Amboseli National Park is located in Loitoktok District, Rift Valley Province of Kenya. The ecosystem mainly savannah grassland spread across the Kenya-Tanzania border. The park is famous for being the best place in Africa to get close to free-ranging elephants among other wildlife species. Other attractions of the park include opportunities to meet the Maasai and spectacular views of Mount Kilimanjaro.
Amboseli was established as a reserve in 1968 and gazette as a National Park in 1974. The Park covers 392 km2, and forms part of the much larger 3,000 Km2 Amboseli ecosystem. Large concentrations of wildlife occur here in the dry season, making Amboseli a popular tourist destination. It is surrounded by 6 communally owned group ranches. The park gives a right view position for Mountain Kilimanjaro and since it’s centered on the hill, it offers a plain view bellow the park is also a home of Masai on of the pride tribal groups in Kenya.
Years ago, Amboseli National Reserve (formerly Amboseli National Park) was the locale around which such famous writers as Ernest Hemingway and Robert Ruark spun their stories of big game hunting in the wilds of Africa. It is also the home of the Maasai people, those tall, proud nomads whose legendary prowess in battle and single handed acts of bravery in fights with wild animals has spread across the globe. Perhaps more than any other community in Kenya, the Maasai have learned to live in complete harmony with their environment and the wildlife which surrounds them. All round the Amboseli National Reserve (formerly Amboseli National Park) are occupied and abandoned Enkaang's - Maasai villages quickly built out of bent poles and sticks and plastered with cow dung and equally swiftly abandoned when the grazing is finished and the herds must move on.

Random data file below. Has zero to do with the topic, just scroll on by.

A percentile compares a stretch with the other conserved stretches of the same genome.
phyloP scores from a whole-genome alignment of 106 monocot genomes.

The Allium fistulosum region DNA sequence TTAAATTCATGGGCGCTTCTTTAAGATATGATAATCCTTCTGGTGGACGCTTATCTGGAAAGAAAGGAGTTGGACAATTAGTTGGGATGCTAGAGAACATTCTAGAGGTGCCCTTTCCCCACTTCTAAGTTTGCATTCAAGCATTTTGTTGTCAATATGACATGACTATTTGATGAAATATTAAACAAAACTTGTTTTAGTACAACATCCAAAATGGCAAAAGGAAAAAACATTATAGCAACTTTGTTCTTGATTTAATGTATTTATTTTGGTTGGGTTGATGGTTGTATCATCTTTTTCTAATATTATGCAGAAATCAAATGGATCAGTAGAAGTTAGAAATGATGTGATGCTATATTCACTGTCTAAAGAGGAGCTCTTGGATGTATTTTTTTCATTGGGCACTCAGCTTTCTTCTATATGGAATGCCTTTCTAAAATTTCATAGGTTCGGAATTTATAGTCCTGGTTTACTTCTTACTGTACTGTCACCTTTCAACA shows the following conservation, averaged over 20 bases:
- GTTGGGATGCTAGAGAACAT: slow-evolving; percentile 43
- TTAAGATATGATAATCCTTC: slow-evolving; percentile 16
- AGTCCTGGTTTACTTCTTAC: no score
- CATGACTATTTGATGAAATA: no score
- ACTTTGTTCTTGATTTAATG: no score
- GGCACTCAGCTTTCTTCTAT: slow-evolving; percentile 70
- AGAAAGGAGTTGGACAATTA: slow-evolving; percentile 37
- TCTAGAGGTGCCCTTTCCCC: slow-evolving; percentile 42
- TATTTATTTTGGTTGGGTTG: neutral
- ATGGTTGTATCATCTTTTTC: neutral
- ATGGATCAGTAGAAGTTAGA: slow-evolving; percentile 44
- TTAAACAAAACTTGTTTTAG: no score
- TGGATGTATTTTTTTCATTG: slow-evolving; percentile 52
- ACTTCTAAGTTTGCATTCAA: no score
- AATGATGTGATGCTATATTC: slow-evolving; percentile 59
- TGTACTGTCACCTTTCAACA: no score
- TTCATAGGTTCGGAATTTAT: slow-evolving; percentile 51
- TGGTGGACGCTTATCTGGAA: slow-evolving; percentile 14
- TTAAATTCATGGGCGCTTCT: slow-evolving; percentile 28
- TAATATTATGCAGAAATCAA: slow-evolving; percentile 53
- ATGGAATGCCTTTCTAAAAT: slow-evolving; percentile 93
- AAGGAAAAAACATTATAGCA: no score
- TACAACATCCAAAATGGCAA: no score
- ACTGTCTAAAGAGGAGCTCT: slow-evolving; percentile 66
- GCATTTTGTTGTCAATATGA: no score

A part of Amboseli National Reserve (formerly Amboseli National Park) is composed of a dried-up lake-bed that in the shimmering heat produces mirages. Swamps and springs, fed by underground rivers from Mount Kilimanjaro melting snows, form permanent watering places for the wildlife through times of drought. The Amboseli lake-bed is subject to sporadic floods and noxious salts in the gravel bed are dissolved to serve as a deadly poison for what is left of the local woods; very few of the fine acacias, once a feature of this region, remain.
The snows of Mount Kilimanjaro, white and crystalline, form a majestic backdrop to one of Kenya's most spectacular displays of wildlife - lion, elephant, leopard, rhino, cheetah, buffalo and hosts of plains' game, creating Kenya's most sought after photographer's parades. There are estimated to be around 650 elephants, the largest number in all of Kenyan parks and reserves per square kilometer. The swamps and springs have encouraged the hippos to stay around. Other animals also seen are wildebeest, antelopes, zebras, giraffes, gerenuks, gazelles, and buffalos. Amboseli National Reserve's (formerly Amboseli National Park) best game runs are around the swamps and there is a fine lookout on Observation Hill, which offers views over the whole of the Amboseli National Reserve (formerly Amboseli National Park) and beyond.
The most interesting features at the park are; Mountain Kilimanjaro, Mountain Meru, observation of hill which allows an overall view of the whole park especially the swamp amps and elephants and the contemporary Masai culture and indigenous lifestyle, 400 species of birds, hippos, cheetah, leopard and above all it’s a home of mammals.